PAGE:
I already know I am nine years late to this, but as a graduating senior who has been bogged down by case studies and theory papers, I could not see a new release this week. Alas, I loaded up Amazon Prime video, and came across a hidden gem — 2013’s “What If.”
Directed by Michael Dowse and adapted to the screen by Elan Mastai from the play “Toothpaste and Cigarettes” by Michael Rinaldi and T. J. Daw, “What If” tells the story of a med-school dropout — played by Daniel Radcliffe — who navigates his feelings for his closest friend — played by Zoe Kazan — as the two go about their lives in Toronto.
From the very start, “What If” comes across as yet another formulaic rom-com where a man likes a woman but fails to bring himself to say anything about it until the very end where they live happily ever after. Now, to avoid any sort of spoilers, I will only say that this film is no cliché.
Sure enough, we are given the foundational core of the “will they, won’t they” plot device. Two people who are seemingly perfect for one another attempt to go about their lives while also suffering to bear witness to any sort of progress in their respected love interest’s lives. Such a feeling is incredibly realistic and aims to the film’s intrinsically humane aspect of loving someone but also feeling so overwhelmed it is impossible to act.
The performances alone, that of Daniel Radcliffe and Zoe Kazan who are remarkable in both chemistry and presence, are complemented equally as well by their two friends, played by Adam Driver and Mackenzie Davis. Trickled in between all of that is a supporting role driven home by Rafe Spall, but none should be taken for granted the power alone that comes from the cast’s ability to provide comedic and emotional relief from the simplest of actions.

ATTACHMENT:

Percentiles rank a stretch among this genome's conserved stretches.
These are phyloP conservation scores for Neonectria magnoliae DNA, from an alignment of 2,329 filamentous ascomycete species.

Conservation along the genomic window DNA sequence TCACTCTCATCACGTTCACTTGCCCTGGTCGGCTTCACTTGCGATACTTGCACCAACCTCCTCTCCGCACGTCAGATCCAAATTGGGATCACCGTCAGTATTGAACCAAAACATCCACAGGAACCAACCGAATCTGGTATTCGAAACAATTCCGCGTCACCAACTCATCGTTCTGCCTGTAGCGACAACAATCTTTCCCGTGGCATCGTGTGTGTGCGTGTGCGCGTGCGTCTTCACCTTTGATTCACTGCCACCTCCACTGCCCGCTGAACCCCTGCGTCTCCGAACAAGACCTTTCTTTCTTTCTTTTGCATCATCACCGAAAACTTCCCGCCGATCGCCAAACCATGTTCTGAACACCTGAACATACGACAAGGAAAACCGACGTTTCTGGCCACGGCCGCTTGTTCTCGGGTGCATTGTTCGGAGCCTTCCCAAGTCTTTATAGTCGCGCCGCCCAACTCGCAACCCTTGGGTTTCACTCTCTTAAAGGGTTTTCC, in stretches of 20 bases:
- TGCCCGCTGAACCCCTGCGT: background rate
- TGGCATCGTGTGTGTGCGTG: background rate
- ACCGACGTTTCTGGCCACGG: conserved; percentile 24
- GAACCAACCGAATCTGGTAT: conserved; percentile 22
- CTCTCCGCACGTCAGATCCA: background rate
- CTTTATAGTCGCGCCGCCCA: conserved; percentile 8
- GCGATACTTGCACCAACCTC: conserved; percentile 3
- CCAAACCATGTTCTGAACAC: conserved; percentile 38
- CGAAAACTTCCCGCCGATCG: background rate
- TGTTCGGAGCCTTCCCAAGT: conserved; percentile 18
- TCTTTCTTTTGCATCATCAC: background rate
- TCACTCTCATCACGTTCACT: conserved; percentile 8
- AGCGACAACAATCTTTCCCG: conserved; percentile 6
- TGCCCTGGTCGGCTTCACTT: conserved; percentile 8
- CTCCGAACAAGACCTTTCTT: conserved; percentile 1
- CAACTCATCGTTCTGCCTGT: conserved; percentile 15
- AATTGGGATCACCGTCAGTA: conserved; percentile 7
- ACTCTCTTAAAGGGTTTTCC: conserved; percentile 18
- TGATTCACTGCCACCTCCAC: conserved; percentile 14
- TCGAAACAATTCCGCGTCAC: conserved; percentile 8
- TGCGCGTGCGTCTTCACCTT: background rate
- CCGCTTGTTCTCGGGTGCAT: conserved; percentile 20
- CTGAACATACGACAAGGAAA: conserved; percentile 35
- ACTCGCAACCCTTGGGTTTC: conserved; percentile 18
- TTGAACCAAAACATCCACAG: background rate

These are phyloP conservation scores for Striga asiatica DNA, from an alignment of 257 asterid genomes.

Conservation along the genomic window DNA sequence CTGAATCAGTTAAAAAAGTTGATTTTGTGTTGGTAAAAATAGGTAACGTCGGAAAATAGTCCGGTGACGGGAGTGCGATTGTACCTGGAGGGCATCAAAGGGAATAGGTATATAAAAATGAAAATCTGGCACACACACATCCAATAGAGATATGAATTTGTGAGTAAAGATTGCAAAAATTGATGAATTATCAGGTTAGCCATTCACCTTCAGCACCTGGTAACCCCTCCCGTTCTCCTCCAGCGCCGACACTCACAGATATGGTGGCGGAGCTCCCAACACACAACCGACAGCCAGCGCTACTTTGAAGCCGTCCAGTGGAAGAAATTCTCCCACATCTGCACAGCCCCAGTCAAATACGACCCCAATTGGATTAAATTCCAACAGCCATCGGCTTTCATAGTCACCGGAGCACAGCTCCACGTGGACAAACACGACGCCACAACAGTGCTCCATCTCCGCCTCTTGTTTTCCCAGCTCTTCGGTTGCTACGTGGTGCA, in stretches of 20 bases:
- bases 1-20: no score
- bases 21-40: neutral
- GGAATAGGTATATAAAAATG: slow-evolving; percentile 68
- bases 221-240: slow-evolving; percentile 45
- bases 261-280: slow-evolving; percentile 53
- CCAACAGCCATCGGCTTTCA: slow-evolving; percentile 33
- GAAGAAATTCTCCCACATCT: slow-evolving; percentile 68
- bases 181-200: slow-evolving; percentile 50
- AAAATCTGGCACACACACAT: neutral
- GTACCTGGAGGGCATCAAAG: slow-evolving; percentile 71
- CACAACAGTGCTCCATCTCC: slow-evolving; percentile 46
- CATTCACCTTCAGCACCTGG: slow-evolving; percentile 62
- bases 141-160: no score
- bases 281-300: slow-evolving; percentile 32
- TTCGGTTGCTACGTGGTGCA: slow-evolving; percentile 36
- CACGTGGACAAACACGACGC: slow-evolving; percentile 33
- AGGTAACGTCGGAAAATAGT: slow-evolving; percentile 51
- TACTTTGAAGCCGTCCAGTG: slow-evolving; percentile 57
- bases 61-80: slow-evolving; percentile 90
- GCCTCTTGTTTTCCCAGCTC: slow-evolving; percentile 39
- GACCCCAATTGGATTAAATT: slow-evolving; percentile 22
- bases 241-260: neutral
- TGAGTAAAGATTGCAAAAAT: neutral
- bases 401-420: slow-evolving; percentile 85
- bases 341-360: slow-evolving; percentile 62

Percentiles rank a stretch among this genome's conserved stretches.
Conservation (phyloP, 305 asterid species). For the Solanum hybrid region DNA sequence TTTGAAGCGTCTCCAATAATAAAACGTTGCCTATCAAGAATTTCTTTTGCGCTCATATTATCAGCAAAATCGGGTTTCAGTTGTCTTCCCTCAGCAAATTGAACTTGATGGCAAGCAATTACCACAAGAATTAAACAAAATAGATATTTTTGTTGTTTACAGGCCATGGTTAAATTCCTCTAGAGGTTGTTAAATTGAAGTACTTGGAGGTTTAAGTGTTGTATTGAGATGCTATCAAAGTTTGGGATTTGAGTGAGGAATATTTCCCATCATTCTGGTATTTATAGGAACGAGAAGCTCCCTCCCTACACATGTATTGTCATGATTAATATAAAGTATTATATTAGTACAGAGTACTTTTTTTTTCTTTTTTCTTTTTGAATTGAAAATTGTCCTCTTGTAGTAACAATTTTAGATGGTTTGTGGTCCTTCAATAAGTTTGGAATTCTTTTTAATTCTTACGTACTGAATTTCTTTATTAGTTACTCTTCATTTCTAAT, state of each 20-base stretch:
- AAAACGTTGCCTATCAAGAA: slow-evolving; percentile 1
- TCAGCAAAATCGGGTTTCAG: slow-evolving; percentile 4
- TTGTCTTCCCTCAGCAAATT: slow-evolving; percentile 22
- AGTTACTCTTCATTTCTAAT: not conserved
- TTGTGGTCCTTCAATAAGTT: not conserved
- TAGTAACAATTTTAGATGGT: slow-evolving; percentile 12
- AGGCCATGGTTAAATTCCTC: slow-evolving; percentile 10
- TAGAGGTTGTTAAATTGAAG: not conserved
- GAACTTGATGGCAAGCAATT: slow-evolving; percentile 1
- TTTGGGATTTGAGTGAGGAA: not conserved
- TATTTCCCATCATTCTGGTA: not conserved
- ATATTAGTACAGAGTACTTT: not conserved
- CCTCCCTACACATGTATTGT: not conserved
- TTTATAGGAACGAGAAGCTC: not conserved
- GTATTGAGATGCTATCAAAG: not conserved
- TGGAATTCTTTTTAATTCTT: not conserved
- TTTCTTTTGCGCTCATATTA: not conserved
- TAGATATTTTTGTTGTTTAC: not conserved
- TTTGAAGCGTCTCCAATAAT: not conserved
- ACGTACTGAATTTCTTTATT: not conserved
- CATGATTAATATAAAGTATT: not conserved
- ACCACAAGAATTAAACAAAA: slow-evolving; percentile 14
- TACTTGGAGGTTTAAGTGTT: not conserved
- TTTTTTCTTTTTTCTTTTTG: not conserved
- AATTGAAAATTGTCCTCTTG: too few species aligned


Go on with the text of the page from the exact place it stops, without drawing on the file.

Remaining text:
Driver’s scream of eating nachos after having sex makes the meme ever so prominent.
Surely enough, it should be noted that a film with the title of “What If” will pertain to some sort of question of possibility when it comes to any type of atypical romance. And that remains true to its core, for no romance remains or even begins as “atypical” given the fact the people in the film, for the most part, are incredibly versatile and dynamic. They are diverse and speak what’s on their minds and don’t have answers to every little question. They answer things with actual care and courage, thought and balance and not just spewing out —for lack of a better word — asinine content to help please a large mass of viewers.
Perhaps this is why I really resonated with the film, having understood that this romantic comedy made it very clear that it wasn’t going to be like the typical ones that are mass produced every year. It’s sharp, it’s clever, it’s actually funny, which is incredibly hard to come by with new films nowadays, much thanks to Kazan, Driver and Radcliffe in his career-best performance — minus “Swiss Army Man.”
The overall psychology of the film is its driving force, which emphasizes the problems, both good and bad, and the many other things that come from relationships. A warm look at the troubles and highs of meeting new people and finding the strength to tell your greatest friends the truth is more reason to feel some type of way.
Overall, a film that is deserving of viewing, “What If” stands tall above most modern rom-coms.